Its statement said “fuel-rod damage during the operation of nuclear power plants is unavoidable” and “a common phenomenon”.
The Taishan plant provides power for the Guangzhou and Shenzhen areas, both major manufacturing hubs.
China has dozens of nuclear plants and has invested billions of dollars to develop its atomic energy sector.
You may be interested in watching:Meet the UN’s nuclear inspectors
#AceNewsReport – June.18: The moment the Chinese crew docked with their new space station: It will be China’s longest crewed space mission to date and the first in nearly five years:
CHINA: Space-Station: Shenzhou-12 delivers first crew to Tianhe module: The three men – Nie Haisheng, Liu Boming and Tang Hongbo – are to spend three months aboard the Tianhe module some 380km (236 miles) above the Earth after they recently launched their first module of new space station
The crew successfully docked with the space station just over seven hours after the launch.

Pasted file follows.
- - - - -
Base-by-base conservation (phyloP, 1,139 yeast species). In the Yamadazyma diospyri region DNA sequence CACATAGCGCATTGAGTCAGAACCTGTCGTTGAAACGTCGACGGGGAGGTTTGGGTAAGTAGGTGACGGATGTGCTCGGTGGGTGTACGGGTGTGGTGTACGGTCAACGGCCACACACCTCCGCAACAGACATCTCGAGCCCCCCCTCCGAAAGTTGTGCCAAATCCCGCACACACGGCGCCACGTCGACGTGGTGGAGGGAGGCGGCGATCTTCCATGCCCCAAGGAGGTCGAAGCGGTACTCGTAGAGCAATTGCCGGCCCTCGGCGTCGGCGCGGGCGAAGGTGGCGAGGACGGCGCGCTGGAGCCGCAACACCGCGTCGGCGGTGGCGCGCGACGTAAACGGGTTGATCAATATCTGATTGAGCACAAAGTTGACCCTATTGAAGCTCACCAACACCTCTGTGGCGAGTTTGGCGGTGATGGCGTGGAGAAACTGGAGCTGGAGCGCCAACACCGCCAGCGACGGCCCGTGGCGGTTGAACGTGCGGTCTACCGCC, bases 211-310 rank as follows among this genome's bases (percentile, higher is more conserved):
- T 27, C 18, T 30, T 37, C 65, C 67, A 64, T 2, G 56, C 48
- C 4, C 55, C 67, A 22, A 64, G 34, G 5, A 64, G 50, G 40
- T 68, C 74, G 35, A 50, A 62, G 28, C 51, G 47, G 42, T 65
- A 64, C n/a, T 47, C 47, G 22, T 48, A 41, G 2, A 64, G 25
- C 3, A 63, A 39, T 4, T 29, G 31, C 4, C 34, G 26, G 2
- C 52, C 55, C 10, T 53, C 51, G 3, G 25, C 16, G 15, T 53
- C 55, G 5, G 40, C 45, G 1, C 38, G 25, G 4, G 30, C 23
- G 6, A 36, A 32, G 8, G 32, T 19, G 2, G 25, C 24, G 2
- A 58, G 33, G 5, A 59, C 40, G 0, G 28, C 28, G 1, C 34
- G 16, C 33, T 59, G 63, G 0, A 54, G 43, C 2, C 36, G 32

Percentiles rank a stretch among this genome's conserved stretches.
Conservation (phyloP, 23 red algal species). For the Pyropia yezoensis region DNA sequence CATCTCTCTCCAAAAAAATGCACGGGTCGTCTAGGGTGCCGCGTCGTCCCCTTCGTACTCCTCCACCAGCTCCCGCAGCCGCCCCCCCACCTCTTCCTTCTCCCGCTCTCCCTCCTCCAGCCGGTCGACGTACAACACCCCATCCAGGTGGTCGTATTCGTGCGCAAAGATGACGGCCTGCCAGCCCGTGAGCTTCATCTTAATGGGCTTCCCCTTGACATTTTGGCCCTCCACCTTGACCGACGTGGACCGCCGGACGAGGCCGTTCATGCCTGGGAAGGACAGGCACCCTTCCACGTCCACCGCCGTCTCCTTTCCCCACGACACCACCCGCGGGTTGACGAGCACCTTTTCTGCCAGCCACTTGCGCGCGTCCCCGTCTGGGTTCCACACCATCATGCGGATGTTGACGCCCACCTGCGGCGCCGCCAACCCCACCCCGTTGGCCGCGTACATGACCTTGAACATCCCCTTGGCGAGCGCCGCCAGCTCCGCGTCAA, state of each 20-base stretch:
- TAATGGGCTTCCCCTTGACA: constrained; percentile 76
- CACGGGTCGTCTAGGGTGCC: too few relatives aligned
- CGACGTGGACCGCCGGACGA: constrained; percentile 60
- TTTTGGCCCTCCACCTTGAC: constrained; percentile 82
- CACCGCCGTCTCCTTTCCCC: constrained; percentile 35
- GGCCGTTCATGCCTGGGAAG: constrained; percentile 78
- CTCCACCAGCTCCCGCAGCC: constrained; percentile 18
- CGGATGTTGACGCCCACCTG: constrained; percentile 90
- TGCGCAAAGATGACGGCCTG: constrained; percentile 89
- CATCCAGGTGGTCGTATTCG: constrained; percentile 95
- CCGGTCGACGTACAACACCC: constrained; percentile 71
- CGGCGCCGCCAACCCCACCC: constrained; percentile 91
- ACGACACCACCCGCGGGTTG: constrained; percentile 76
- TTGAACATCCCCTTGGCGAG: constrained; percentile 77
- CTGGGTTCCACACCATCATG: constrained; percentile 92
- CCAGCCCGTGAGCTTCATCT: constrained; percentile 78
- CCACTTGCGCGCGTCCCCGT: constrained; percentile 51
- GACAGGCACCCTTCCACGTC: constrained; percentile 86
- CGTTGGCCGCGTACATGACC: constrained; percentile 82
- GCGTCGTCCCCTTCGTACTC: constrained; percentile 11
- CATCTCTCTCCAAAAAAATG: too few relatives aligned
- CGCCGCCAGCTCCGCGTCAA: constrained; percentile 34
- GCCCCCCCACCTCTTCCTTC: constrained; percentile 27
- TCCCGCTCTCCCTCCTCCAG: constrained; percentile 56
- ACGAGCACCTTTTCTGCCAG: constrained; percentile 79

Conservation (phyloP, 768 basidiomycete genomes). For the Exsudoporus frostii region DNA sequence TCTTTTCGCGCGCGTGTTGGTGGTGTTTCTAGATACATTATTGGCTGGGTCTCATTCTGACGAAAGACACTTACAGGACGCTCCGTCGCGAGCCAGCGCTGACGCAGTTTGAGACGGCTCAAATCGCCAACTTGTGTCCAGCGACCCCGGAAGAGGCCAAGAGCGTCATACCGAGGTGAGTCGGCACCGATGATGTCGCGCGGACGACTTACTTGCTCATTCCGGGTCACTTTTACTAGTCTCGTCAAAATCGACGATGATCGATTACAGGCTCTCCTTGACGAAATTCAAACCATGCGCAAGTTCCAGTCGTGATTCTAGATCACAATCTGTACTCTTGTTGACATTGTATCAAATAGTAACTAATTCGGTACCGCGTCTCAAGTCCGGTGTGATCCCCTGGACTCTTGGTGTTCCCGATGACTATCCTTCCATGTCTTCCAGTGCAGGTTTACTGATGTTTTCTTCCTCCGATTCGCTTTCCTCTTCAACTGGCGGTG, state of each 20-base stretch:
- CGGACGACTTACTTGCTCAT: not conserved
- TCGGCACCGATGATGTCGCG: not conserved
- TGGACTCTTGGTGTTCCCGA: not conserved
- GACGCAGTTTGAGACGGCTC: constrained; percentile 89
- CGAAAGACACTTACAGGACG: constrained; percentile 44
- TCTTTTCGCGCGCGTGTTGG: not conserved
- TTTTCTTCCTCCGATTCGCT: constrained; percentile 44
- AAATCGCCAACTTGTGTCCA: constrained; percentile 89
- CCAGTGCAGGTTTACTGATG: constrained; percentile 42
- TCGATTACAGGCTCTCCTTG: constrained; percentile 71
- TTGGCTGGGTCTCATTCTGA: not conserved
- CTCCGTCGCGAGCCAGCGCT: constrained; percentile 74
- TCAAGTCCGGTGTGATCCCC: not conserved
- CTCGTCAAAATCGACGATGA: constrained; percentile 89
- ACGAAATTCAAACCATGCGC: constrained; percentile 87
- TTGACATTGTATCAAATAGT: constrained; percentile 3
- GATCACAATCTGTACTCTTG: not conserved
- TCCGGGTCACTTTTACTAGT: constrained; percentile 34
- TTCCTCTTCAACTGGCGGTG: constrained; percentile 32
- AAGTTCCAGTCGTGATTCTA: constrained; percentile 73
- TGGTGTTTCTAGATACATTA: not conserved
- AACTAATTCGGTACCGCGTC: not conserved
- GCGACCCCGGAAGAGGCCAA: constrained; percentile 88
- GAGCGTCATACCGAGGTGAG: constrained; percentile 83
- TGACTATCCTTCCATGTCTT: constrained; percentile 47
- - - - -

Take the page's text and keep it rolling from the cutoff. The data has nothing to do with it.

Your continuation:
The moment of contact was met with applause from mission control in China.
Their Shenzhou-12 capsule took off atop its Long March 2F rocket on Thursday.
Lift-off from the Jiuquan satellite launch centre in the Gobi desert was at 09:22 Beijing time (01:22 GMT).
The launch and subsequent mission are another demonstration of China’s growing confidence and capability in the space domain.
In the past six months, the country has returned rock and soil samples to Earth from the surface of the Moon, and landed a six-wheeled robot on Mars – both highly complex and challenging endeavours.
What will the crew do in space?
The primary objective for Commander Nie Haisheng and his team on the Shenzhou-12 mission is to bring the 22.5-tonne Tianhe module into service.
“I have a lot of expectations,” Mr Nie said ahead of the launch.
“We need to set up our new home in space and test a series of new technologies. So, the mission is tough and challenging. I believe with the three of us working closely together, doing thorough and accurate operations, we can overcome our challenges. We have the confidence to complete the mission.”